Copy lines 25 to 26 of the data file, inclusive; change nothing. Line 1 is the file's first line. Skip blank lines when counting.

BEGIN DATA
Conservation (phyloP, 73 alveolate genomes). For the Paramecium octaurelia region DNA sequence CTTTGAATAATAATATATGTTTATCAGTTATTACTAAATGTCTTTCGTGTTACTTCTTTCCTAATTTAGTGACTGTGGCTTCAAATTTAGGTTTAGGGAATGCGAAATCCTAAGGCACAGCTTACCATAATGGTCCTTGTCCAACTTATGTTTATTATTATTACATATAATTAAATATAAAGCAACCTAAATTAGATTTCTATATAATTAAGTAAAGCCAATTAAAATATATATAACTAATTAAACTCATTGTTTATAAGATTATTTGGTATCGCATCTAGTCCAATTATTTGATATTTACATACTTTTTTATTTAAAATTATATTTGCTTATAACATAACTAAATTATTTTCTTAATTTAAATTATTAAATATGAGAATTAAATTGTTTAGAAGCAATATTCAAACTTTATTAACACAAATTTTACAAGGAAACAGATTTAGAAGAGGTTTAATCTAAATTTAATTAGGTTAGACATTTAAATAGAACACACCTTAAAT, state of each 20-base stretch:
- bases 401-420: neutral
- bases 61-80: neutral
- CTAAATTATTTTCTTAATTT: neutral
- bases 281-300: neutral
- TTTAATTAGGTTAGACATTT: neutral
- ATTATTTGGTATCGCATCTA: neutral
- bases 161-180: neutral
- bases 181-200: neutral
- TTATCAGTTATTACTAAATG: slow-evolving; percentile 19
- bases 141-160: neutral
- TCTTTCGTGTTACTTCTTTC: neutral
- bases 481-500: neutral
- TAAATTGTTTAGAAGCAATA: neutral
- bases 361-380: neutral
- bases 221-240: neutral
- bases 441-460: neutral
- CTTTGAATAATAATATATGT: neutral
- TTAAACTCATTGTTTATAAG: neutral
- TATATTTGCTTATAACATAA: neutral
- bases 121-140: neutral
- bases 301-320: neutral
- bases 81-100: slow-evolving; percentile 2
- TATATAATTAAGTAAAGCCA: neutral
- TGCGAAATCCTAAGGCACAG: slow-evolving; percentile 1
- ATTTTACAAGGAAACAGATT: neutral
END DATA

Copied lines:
- TGCGAAATCCTAAGGCACAG: slow-evolving; percentile 1
- ATTTTACAAGGAAACAGATT: neutral